Shane Koyczan attacks abuse with ‘Remembrance Year’

Valeria Arriaga

The dark, underground coffee shops. A stool upon a stage. A mic and a speaker with a paper in hand, reciting poems that paint vivid images and pluck at the heartstrings of the listeners. This experience is being recreated into easily accessible spoken word albums that mimic, yet don’t replicate, watching and seeing poets perform live. Shane Koyczan’s Remembrance Year is a collection of poems written from deep within his memories and the poems are backed with the instrumental talents of Short Story Long. The album is aimed at attacking abuse, both self-inflicted and from outside factors, with inspirational and courageous words.

The opening track “Remember How We Forgot” signifies the opposite of its title. Koyczan’s infamous chorus “we won’t forget” announces every moment of sadness or happiness in his life. I agree with Koyczan that memories shouldn’t be forgotten and they make us who we are. In the second track, “Pulse”, Koyczan uses sensuous words and vivid imagery to interpret the importance of embracing our bodies. This track sweeps away the negative aspects of bodies and makes listeners feel that imperfections are really what make up perfections. “Pulse” has the ability to change opinions on bodies and highlight a recurring problem of women not embracing their bodies.

The third track, “To This Day”, pushes away childhood bullying and self-loathing. The line that struck me the most was “our lives will continue to be a balancing act that has less to do with pain and more to do with beauty”. In other words, life isn’t meant to be spent pondering all our misfortunes. My thoughts are that there will be negativity coming in at us from anyone or anything, but the effort should be concentrated in staying positive.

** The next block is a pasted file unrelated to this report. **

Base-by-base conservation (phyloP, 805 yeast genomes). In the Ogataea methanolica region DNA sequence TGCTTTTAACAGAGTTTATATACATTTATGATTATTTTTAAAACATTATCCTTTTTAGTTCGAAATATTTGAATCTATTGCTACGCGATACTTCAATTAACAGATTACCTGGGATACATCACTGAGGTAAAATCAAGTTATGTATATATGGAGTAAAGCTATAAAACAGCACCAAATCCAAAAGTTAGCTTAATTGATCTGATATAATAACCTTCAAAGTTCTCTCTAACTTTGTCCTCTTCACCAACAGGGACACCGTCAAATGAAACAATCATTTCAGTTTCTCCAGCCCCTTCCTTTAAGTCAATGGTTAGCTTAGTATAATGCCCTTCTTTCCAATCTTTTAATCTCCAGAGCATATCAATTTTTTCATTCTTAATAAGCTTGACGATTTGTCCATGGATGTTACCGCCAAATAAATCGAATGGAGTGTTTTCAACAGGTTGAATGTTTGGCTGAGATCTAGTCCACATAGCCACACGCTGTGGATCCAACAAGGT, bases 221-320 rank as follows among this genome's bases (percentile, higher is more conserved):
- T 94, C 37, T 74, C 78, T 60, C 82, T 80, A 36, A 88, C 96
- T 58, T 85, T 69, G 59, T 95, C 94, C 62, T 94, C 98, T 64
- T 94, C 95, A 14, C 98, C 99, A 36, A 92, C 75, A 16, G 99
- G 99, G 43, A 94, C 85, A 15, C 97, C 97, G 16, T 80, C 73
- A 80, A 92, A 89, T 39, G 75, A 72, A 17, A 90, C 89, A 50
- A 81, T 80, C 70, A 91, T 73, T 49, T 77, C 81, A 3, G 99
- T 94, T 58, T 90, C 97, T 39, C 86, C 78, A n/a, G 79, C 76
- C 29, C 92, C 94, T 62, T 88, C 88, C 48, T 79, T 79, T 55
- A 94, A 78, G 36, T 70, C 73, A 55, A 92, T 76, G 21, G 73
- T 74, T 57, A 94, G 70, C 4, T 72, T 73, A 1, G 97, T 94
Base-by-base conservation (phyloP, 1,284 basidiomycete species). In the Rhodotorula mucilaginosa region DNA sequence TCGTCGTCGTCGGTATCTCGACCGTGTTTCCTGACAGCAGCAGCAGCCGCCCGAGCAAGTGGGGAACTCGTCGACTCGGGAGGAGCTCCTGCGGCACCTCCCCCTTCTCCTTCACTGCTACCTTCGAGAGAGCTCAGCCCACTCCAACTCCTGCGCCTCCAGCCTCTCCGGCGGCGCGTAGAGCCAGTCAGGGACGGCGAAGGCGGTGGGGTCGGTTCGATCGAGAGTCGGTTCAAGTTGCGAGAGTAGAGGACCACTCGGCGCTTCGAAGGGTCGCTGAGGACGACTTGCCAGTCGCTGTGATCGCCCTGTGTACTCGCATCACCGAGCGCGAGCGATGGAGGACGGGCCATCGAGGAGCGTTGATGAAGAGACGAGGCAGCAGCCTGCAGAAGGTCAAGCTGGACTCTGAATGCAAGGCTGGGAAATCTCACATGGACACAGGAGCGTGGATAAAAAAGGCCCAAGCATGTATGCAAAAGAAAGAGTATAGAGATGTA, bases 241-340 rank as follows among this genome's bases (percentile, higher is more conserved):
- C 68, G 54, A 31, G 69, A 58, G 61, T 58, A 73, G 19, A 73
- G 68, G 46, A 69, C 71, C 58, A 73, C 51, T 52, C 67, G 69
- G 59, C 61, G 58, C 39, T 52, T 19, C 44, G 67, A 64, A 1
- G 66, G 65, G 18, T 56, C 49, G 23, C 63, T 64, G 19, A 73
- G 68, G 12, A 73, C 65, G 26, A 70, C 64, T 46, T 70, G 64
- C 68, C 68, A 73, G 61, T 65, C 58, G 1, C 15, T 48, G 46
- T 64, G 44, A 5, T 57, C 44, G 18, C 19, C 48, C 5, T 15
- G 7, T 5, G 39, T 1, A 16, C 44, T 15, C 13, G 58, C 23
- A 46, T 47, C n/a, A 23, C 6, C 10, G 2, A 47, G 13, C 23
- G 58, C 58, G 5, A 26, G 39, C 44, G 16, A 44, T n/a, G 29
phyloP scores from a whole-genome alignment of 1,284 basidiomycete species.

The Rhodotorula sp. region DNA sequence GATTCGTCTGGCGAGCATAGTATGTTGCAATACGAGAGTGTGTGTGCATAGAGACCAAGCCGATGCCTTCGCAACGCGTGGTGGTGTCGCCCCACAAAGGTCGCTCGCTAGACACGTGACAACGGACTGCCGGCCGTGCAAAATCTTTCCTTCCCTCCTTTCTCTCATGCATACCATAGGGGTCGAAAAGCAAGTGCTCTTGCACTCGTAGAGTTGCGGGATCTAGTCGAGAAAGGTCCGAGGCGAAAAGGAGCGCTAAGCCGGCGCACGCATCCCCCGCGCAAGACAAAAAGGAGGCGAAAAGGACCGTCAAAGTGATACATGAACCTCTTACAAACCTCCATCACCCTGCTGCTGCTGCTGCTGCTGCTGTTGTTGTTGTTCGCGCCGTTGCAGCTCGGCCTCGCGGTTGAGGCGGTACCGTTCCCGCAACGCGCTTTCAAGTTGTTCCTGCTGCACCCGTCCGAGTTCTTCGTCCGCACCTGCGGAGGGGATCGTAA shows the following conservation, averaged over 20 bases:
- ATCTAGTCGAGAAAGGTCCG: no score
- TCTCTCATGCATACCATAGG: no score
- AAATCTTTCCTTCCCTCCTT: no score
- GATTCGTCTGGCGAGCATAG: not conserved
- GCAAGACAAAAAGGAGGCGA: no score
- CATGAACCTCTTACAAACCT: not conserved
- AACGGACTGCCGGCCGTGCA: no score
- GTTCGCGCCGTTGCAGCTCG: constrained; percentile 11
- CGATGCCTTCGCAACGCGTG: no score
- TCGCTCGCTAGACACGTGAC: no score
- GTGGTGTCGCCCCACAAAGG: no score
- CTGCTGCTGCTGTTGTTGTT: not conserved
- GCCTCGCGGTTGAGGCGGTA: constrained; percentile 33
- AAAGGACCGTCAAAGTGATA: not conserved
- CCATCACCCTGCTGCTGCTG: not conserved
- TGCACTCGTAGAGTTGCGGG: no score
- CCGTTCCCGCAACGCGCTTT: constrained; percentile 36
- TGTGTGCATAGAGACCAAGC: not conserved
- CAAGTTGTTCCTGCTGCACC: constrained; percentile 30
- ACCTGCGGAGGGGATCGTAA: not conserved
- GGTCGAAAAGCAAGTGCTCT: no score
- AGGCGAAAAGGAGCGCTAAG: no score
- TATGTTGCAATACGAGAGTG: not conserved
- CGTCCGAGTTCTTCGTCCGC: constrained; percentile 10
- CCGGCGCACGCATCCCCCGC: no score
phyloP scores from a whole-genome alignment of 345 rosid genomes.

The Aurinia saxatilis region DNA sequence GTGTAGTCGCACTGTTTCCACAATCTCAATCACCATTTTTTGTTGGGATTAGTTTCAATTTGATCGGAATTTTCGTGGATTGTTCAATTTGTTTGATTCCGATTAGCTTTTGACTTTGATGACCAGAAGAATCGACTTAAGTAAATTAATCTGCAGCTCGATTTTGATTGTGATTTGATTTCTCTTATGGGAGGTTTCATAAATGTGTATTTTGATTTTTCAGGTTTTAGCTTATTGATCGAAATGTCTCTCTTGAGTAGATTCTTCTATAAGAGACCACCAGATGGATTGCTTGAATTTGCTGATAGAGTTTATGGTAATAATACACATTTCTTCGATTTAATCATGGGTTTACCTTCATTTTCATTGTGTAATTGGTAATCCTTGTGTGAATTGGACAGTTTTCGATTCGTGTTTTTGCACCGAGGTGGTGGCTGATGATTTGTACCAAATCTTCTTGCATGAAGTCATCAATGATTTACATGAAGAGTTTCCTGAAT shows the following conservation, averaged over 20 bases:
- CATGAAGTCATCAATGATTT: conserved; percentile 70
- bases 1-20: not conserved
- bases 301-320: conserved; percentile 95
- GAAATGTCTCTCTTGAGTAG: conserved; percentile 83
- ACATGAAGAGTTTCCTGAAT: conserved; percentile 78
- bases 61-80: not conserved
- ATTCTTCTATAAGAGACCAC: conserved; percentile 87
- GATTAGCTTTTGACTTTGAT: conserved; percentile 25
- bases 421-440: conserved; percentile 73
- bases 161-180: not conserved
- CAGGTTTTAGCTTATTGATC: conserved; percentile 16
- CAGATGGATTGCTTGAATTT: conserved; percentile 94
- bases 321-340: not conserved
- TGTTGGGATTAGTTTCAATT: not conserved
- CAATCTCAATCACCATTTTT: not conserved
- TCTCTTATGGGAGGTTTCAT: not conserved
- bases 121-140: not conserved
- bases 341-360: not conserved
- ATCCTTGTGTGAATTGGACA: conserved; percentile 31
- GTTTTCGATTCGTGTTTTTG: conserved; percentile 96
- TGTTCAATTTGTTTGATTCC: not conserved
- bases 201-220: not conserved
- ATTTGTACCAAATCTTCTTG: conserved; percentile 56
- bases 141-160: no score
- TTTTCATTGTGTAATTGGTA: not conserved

The next few tracks, “Insider”, “Tomatoes”, and “Weather Reports”, are filled with confessions, mostly to do with his past romances. The lines in each of these songs are packed with phrases that are hard to grasp because each word adds more, and just when it seems that nothing else can be said, Koyczan still manages to push on. These songs are songs that could sweep people off their feet due to the incredible romance that’s packed into the poem.

Although seems humorous at first, “Visiting Hours”, communicates an important message as Koyczan attempts to answer a question everyone faces at some point: What is my place in this world? This motivational track is meant to explain that life gets hard, but obstacles are meant to be overcome. Many of his lines in this poem have deep significance, but as he says them, they are very lighthearted, which is how the song should be interpreted.

The final track, “My Darling Sara”, is a sad ending to an encouraging album. Koyczan tells a story of two lovers looking for consolation for all their wrongs and their flaws. Everyone at some point experiences feeling like an outsiders and in finding someone they feel welcomed and belonging with, there isn’t anything we wouldn’t do to keep them. The background music adds to the atmosphere, with arpeggiated piano, cello, and violin.

Remembrance Year is a work of art. Although the album is deeply intimate to Koyczan’s experiences, the songs appeal to anyone because the messages are direct and reach out to the youth. Although Shane Koyczan isn’t well-known, his work is well worth listening to or reading. The album is written with emotion, without giving emotion a bad name.